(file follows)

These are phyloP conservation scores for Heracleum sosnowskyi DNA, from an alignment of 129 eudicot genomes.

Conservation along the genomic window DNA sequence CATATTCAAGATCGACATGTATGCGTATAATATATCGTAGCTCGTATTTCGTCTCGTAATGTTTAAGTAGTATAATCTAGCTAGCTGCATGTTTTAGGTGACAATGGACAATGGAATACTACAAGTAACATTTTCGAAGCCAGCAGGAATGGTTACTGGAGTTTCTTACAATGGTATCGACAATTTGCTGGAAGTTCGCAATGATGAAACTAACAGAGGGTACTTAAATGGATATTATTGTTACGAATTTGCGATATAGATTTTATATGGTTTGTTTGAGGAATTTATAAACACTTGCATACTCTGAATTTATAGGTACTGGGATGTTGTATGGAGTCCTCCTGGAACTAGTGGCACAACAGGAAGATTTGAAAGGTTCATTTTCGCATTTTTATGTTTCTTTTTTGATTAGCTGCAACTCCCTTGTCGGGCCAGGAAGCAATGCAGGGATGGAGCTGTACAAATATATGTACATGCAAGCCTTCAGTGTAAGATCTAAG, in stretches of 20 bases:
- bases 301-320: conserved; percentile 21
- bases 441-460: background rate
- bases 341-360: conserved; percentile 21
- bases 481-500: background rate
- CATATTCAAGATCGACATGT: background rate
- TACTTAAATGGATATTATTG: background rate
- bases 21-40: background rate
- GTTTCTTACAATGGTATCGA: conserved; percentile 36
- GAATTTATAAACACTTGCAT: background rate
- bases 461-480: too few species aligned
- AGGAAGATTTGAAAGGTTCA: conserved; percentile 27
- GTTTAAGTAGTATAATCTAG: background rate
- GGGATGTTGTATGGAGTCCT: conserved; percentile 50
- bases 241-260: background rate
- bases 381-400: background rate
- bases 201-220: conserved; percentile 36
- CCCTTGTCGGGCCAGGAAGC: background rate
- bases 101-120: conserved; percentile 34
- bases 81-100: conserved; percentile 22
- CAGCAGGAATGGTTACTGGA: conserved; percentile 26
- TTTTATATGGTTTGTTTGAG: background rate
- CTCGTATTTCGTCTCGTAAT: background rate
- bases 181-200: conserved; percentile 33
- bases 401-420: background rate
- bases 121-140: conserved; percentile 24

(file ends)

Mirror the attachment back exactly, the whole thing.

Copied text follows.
These are phyloP conservation scores for Heracleum sosnowskyi DNA, from an alignment of 129 eudicot genomes.

Conservation along the genomic window DNA sequence CATATTCAAGATCGACATGTATGCGTATAATATATCGTAGCTCGTATTTCGTCTCGTAATGTTTAAGTAGTATAATCTAGCTAGCTGCATGTTTTAGGTGACAATGGACAATGGAATACTACAAGTAACATTTTCGAAGCCAGCAGGAATGGTTACTGGAGTTTCTTACAATGGTATCGACAATTTGCTGGAAGTTCGCAATGATGAAACTAACAGAGGGTACTTAAATGGATATTATTGTTACGAATTTGCGATATAGATTTTATATGGTTTGTTTGAGGAATTTATAAACACTTGCATACTCTGAATTTATAGGTACTGGGATGTTGTATGGAGTCCTCCTGGAACTAGTGGCACAACAGGAAGATTTGAAAGGTTCATTTTCGCATTTTTATGTTTCTTTTTTGATTAGCTGCAACTCCCTTGTCGGGCCAGGAAGCAATGCAGGGATGGAGCTGTACAAATATATGTACATGCAAGCCTTCAGTGTAAGATCTAAG, in stretches of 20 bases:
- bases 301-320: conserved; percentile 21
- bases 441-460: background rate
- bases 341-360: conserved; percentile 21
- bases 481-500: background rate
- CATATTCAAGATCGACATGT: background rate
- TACTTAAATGGATATTATTG: background rate
- bases 21-40: background rate
- GTTTCTTACAATGGTATCGA: conserved; percentile 36
- GAATTTATAAACACTTGCAT: background rate
- bases 461-480: too few species aligned
- AGGAAGATTTGAAAGGTTCA: conserved; percentile 27
- GTTTAAGTAGTATAATCTAG: background rate
- GGGATGTTGTATGGAGTCCT: conserved; percentile 50
- bases 241-260: background rate
- bases 381-400: background rate
- bases 201-220: conserved; percentile 36
- CCCTTGTCGGGCCAGGAAGC: background rate
- bases 101-120: conserved; percentile 34
- bases 81-100: conserved; percentile 22
- CAGCAGGAATGGTTACTGGA: conserved; percentile 26
- TTTTATATGGTTTGTTTGAG: background rate
- CTCGTATTTCGTCTCGTAAT: background rate
- bases 181-200: conserved; percentile 33
- bases 401-420: background rate
- bases 121-140: conserved; percentile 24